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The spine may show signs of wear. Pages can include limited notes and highlighting, and the copy can include previous owner inscriptions.


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Dust jacket quality is not guaranteed. Used - Good. Former Library book. Shows some signs of wear, and may have some markings on the inside. Very Good.

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Doktor Schiwago Boris Pasternak S. We do not ship to all countries. Please contact us about shipping charges before ordering from outside of the U. Thank you.

Doktor Schiwago by Pasternak, Boris

Besitzerwidmung auf dem Vorsatz. Gut erhalten. Seller: Worpsweder Antiquariat Published: ohne Jahr. Fischer Verlag, Frankfurt am Main, Die Schiffe der Koenigslinie. Seller: Antiquariat Anna Petri. Einband berieben. Schnitt schmutzig.

Peter Und Alexej (German, Hardcover)

Seiten leicht lichtrandig. Walter und Heddy Pross-Weerth. Seller: Worpsweder Antiquariat. Used - Very Good. Very good condition; edges, corners, and covers of book show minor wear. No underlining; no highlighting; no internal markings. DJ is Good; closed tears. Stored in sealed plastic protection. In HBO's new miniseries Catherine the Great , there's a lot of allusion and reference to Catherine's path to the throne.

And while the full story isn't exactly laid out, the characters make it clear that she didn't just naturally inherit her power.


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Elizabeth was herself childless, but selected her nephew, the German-born Peter, to succeed her. After her conversion to Orthodoxy, she took the name Catherine. She did her best to eschew her Germanic origins, and endear herself to the Russians as one of them.

To occupy herself during her famously unhappy marriage to Peter, who she'd later describe in her memoirs as stupid and too keen on alcohol, she immersed herself in her studies. Catherine was particularly taken with the writings of Enlightenment thinkers, like Diderot and Voltaire. Peter, on the other hand, is remembered as a strange figure, ill-suited to the throne. Oft-mentioned is his strong interest in playing with toy military figurines, which he apparently sometimes took to bed with him. There are no scenes of him hiding a spaceship with branches or secretly reporting back to base with some incongruously non-medieval bleeping transmitter.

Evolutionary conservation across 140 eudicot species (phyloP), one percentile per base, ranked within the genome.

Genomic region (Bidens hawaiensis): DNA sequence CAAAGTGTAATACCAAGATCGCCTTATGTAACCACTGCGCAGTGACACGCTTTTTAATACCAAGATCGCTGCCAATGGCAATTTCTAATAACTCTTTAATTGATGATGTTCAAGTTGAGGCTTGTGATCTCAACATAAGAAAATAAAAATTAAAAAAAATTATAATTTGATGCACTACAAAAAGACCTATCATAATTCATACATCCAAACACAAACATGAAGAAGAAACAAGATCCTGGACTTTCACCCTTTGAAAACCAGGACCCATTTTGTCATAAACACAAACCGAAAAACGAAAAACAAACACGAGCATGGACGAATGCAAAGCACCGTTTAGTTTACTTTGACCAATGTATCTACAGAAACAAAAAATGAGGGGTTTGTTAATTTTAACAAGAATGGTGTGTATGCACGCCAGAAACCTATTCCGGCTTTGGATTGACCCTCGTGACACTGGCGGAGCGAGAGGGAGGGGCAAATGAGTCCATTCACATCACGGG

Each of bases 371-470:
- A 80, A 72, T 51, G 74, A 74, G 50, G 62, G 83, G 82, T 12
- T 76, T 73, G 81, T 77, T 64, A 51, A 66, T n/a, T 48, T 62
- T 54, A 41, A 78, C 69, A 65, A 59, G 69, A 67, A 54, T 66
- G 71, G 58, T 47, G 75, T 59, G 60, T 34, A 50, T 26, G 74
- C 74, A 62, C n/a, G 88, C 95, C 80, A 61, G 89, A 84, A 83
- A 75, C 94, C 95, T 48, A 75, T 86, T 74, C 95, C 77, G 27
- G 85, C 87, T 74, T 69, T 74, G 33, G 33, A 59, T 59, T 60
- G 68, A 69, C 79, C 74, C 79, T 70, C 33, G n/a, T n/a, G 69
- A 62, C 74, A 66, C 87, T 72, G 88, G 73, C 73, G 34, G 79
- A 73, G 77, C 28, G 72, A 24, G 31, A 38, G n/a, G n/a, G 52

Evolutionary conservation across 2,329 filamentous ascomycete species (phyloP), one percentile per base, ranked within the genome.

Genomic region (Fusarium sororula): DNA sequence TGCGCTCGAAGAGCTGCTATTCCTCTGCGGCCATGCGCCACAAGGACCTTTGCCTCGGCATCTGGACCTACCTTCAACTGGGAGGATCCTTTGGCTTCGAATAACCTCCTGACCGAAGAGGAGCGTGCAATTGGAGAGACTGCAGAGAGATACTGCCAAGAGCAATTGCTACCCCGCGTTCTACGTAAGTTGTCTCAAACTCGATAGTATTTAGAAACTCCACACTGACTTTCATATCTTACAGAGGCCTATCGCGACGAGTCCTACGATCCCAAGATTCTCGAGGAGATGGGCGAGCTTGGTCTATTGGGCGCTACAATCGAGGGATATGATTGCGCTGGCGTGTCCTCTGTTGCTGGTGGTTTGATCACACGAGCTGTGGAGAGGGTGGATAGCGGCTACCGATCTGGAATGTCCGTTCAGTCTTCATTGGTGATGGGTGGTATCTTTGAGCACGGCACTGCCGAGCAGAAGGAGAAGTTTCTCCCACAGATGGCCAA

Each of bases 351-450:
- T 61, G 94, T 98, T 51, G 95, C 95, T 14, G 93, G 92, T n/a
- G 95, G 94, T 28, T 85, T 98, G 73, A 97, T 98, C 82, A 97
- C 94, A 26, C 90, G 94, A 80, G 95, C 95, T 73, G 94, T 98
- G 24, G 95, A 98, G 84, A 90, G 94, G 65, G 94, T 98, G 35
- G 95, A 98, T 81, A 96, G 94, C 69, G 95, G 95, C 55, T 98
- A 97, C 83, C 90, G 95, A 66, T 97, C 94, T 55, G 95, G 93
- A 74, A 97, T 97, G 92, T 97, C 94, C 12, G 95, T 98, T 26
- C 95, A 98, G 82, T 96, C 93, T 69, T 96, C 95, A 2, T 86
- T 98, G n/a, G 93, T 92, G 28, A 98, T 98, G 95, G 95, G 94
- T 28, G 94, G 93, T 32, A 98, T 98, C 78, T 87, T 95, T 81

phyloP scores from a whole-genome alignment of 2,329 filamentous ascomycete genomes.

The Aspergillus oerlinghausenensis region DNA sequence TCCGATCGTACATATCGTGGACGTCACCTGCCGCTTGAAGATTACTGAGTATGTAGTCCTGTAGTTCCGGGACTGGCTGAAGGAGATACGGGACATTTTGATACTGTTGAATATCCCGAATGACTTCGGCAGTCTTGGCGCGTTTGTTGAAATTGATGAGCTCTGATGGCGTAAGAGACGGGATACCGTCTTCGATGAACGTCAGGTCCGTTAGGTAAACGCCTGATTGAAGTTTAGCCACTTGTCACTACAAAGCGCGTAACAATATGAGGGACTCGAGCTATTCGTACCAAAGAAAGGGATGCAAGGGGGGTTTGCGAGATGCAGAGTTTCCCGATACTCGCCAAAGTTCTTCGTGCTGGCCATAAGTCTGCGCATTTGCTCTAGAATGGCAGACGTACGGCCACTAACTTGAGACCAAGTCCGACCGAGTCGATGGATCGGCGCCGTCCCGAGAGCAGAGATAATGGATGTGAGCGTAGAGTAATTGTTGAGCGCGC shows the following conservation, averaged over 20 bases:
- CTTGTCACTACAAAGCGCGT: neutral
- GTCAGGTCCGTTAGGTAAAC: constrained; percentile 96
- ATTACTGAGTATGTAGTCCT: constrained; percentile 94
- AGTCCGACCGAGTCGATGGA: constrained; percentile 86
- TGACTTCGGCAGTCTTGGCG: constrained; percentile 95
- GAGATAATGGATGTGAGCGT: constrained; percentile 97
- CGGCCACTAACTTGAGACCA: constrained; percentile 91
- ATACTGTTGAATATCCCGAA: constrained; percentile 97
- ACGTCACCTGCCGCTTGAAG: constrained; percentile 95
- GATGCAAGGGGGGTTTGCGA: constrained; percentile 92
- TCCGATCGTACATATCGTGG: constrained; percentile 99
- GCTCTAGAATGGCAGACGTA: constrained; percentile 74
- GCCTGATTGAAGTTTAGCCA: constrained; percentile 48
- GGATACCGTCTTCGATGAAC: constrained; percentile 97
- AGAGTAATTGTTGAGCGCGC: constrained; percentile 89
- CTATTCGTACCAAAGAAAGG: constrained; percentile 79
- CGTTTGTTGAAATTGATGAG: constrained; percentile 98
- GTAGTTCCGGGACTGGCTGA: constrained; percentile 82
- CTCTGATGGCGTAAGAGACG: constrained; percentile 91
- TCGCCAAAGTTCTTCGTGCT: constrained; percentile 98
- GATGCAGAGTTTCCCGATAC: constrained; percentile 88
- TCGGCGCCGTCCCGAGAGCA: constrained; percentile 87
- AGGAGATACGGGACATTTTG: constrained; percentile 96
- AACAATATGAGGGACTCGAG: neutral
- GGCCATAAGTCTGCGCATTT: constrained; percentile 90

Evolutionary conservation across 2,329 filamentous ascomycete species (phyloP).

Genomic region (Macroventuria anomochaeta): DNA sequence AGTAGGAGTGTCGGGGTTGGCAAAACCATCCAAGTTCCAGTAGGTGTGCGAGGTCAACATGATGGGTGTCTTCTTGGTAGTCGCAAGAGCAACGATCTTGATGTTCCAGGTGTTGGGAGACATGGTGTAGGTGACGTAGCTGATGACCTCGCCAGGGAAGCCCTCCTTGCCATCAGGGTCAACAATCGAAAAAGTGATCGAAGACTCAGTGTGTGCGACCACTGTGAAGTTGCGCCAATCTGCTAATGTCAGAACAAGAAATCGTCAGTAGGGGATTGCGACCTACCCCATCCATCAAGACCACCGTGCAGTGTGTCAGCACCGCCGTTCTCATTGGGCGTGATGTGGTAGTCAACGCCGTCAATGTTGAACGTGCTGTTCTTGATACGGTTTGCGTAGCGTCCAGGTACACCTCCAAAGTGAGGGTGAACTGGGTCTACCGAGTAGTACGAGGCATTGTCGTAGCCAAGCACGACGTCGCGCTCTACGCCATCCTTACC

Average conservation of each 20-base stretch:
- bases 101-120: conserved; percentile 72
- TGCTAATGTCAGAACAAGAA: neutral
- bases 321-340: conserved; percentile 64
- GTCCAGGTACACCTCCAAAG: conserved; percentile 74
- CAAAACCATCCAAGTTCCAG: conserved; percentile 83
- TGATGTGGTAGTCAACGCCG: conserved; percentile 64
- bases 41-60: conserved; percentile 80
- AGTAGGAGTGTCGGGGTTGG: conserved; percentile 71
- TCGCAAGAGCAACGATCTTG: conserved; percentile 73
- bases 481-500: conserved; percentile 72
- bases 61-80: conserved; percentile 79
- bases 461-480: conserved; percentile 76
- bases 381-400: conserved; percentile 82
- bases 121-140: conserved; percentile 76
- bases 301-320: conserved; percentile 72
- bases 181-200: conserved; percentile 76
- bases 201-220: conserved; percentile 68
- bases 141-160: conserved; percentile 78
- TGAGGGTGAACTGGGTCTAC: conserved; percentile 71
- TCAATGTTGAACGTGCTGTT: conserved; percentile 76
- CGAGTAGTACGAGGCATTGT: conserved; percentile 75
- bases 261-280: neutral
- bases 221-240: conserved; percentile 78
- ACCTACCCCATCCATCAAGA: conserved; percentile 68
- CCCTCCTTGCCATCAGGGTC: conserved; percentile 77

He has gone native so thoroughly, and become so indistinguishable from the inhabitants, that his belief in his origins could be a delusion. It really is authentically and awe-inspiringly insane, an unspooling nightmare of dismay, with long takes opening up a seamless surreal panorama.

Doktor Schiwago

German appears to have overdubbed the dialogue a little like Alexandr Sokurov so that wherever they are spoken, lines sound like they are being intoned from within — which makes it all even more like a bad dream. There is a great deal of that Kafkaesque anxiety and wounded humour of the kind that German brought to the satires of the Stalin era from earlier in his career. Each shot is a vision of pandemonium: a depthless chiaroscuro composition in which dogs, chickens, owls and hedgehogs appear on virtually equal terms with the bewildered humans, who themselves are semi-bestial.

The camera ranges lightly over this panorama of bedlam, and characters both important and unimportant will occasionally peer stunned into the camera lens, like passersby in some documentary. In my view, this is the key. Just as in Narnia it is always winter and never Christmas, so in Hard to Be a God it is always the middle ages and never the Renaissance.